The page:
A Modernist’s Guide to Mexico City
Designers of the Year winner Matt McLeod shares his favourite Mexico City design spots.
As one-half of the design firm McLeod Bovell (winners of the Arthur Erickson Award at our 2014 Designers of the Year Awards), Matt McLeod is a guy not afraid to hop on a plane in search of inspiration. He let us in on the design-worthy stops in the culturally rich megalopolis of Mexico City.
Owned by the superlative boutique hotel owner Grupo Habita, Hotel Downtown is possibly more of a nightclub than a hotel. The three restaurants and rooftop bar will be packed with young, beautiful people Thursday to Saturday.
Take in a soccer match at Estadio Azteca, one of the largest stadiums in the Americas. Built for the 1968 Olympics, it can seat almost 120,000 fans for a soccer match. Avoid the end zones full of rambunctious local fans and pick the seats near midfield.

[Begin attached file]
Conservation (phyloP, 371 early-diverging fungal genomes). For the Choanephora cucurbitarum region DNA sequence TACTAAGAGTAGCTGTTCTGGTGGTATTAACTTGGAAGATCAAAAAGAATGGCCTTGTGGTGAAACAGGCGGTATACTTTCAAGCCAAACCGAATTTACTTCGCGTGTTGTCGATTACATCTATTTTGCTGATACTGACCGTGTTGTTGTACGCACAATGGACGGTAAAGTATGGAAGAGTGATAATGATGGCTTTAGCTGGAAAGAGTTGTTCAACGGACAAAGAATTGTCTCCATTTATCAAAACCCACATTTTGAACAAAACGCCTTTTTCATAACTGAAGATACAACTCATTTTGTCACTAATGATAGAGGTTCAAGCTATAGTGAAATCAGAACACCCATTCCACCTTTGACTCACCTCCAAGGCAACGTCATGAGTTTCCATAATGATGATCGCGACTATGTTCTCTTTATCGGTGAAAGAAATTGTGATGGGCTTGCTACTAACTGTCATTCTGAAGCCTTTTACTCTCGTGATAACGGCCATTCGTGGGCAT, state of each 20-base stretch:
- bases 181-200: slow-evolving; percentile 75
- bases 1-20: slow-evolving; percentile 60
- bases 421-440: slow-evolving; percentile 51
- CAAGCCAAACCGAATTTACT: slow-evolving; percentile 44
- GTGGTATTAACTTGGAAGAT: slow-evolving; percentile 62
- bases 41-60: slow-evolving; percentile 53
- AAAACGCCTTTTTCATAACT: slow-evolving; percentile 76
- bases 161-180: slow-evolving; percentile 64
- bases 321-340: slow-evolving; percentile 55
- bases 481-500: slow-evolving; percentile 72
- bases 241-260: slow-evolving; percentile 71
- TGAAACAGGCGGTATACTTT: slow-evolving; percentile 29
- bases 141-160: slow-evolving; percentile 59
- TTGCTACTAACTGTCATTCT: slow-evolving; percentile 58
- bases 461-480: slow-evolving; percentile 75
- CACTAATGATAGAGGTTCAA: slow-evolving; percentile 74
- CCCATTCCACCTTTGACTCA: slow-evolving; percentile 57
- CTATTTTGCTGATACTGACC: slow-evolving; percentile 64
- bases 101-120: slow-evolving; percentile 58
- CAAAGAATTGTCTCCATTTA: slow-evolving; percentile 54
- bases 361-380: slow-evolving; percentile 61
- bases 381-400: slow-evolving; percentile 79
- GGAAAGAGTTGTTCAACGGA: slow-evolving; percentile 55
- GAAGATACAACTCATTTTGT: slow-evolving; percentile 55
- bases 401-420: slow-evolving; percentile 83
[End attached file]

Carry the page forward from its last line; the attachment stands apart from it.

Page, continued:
Architect Luis Barragán was a modernist master, and his own house, Casa Luis Barragán, is just as he left it. It’s a little oasis of carefully considered calm in the gritty Tacubaya neighbourhood.
Celebrating its 109th birthday this year, the San Angel Inn has been a Mexico City standard since 1906. Ask for a table in the charming colonial courtyard and dine with Mexico City’s (greying) elite on well-prepared Mexican classics.
I love to head to the Zócalo, stand under the giant Mexican flag, and take in the 360-degree panorama of Mexico’s primary public space.